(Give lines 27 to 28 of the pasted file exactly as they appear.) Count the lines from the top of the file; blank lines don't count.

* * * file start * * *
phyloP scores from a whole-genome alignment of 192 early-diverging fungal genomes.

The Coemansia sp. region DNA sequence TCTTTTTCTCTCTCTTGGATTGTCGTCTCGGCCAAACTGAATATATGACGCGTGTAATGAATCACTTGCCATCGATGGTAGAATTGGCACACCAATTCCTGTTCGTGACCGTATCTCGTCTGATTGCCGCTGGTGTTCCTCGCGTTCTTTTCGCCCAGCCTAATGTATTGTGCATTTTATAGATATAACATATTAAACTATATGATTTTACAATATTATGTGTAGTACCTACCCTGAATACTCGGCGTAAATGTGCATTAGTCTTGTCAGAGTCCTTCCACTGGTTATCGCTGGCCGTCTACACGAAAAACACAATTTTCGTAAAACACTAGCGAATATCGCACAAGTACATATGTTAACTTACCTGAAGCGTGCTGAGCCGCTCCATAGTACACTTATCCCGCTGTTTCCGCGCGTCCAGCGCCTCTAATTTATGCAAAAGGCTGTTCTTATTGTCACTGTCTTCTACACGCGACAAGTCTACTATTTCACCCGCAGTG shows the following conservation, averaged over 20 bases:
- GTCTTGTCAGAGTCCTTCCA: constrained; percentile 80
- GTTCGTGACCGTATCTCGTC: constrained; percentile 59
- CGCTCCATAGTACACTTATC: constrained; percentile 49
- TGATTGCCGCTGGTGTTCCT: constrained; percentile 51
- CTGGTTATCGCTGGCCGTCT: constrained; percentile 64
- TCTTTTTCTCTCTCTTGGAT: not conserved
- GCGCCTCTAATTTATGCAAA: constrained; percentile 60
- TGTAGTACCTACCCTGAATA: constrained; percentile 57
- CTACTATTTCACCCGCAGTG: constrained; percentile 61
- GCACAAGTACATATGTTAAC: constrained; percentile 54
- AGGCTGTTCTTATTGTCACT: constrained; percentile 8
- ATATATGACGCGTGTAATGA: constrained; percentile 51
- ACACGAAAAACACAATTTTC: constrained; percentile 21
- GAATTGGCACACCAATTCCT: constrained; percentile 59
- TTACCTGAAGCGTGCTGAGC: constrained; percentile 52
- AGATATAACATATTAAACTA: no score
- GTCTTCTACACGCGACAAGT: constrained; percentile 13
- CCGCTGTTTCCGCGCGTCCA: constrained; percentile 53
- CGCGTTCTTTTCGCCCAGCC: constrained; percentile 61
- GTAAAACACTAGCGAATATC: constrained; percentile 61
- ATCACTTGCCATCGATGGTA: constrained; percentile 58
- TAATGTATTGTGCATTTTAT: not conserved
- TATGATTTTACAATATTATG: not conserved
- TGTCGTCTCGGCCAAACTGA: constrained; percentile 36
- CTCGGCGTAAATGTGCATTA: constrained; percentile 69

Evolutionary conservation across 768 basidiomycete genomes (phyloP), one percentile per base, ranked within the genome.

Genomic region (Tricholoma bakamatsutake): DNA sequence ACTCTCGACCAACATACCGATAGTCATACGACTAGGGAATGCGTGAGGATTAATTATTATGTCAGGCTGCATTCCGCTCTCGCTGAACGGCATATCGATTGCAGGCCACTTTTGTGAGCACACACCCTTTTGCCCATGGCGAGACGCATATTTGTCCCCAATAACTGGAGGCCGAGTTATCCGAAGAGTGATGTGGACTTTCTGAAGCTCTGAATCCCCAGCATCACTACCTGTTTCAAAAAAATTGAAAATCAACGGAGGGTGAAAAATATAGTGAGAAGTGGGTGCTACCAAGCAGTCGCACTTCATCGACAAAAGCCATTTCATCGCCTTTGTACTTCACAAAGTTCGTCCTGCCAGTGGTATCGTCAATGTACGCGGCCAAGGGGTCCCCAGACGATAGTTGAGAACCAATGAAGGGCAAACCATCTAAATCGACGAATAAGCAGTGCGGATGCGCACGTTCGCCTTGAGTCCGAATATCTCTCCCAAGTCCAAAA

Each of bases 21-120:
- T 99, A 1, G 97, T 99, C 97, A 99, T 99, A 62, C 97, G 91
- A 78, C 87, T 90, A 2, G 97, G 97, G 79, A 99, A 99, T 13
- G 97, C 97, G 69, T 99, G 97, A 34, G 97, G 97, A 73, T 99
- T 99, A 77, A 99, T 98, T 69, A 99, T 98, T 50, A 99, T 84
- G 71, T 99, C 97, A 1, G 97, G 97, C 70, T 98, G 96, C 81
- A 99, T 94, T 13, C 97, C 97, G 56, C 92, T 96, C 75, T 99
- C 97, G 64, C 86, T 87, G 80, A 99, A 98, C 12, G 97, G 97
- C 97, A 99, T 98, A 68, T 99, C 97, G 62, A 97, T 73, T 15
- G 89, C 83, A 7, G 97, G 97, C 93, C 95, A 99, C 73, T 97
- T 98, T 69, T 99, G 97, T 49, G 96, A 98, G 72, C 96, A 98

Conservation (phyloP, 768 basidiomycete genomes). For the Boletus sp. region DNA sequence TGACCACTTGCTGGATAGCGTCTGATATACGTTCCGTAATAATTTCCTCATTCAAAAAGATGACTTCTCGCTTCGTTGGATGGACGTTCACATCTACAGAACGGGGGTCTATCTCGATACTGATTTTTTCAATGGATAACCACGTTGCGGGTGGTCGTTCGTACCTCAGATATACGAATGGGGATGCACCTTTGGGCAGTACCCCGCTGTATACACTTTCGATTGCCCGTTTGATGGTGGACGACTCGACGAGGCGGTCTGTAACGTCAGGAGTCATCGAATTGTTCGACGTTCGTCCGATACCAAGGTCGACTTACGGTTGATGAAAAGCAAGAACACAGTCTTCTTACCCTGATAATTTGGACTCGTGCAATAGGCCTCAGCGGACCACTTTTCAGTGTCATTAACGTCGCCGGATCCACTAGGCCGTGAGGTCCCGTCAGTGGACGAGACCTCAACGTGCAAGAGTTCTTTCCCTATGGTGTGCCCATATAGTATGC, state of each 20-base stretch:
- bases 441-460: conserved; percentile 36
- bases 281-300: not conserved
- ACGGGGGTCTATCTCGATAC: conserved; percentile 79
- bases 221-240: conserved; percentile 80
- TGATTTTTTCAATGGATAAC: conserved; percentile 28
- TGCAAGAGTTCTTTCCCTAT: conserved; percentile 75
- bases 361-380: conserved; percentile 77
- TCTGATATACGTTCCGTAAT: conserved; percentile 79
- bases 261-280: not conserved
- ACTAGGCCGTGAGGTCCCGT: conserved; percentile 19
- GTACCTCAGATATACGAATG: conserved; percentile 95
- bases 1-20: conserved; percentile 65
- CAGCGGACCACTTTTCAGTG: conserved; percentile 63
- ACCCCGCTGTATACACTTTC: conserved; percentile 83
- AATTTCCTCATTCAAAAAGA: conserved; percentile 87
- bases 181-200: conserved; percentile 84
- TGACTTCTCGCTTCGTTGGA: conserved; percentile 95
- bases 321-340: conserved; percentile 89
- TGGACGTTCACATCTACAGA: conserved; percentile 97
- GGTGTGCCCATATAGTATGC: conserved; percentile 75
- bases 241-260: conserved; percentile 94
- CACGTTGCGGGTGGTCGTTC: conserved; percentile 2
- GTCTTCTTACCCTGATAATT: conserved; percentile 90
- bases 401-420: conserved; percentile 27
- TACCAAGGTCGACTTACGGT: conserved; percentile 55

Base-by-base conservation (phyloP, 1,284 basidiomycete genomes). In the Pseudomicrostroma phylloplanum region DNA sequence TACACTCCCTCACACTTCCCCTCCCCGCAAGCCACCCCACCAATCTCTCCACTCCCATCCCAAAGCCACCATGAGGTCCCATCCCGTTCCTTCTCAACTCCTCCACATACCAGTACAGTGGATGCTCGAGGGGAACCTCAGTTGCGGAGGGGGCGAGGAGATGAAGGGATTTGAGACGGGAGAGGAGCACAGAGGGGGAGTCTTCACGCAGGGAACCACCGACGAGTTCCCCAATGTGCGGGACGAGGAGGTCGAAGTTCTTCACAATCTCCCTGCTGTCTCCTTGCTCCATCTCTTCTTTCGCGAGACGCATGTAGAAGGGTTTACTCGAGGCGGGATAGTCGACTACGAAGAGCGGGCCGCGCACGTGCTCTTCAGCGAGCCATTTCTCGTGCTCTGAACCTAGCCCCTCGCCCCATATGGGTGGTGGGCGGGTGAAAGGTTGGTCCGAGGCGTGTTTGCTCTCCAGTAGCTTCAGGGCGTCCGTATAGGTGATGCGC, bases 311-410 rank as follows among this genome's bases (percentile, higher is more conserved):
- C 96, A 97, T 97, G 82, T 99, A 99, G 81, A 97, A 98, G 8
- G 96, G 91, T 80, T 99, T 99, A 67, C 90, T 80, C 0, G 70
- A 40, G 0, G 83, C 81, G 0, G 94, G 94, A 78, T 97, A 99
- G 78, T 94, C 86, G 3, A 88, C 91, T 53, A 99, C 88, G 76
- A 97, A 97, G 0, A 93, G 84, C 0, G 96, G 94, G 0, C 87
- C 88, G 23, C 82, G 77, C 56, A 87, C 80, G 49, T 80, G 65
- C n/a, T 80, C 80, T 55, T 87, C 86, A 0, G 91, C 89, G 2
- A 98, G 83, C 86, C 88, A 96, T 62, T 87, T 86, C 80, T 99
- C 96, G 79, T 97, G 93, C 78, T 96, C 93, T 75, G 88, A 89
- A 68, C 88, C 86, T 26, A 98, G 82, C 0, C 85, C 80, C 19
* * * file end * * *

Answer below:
- CTCGGCGTAAATGTGCATTA: constrained; percentile 69

Evolutionary conservation across 768 basidiomycete genomes (phyloP), one percentile per base, ranked within the genome.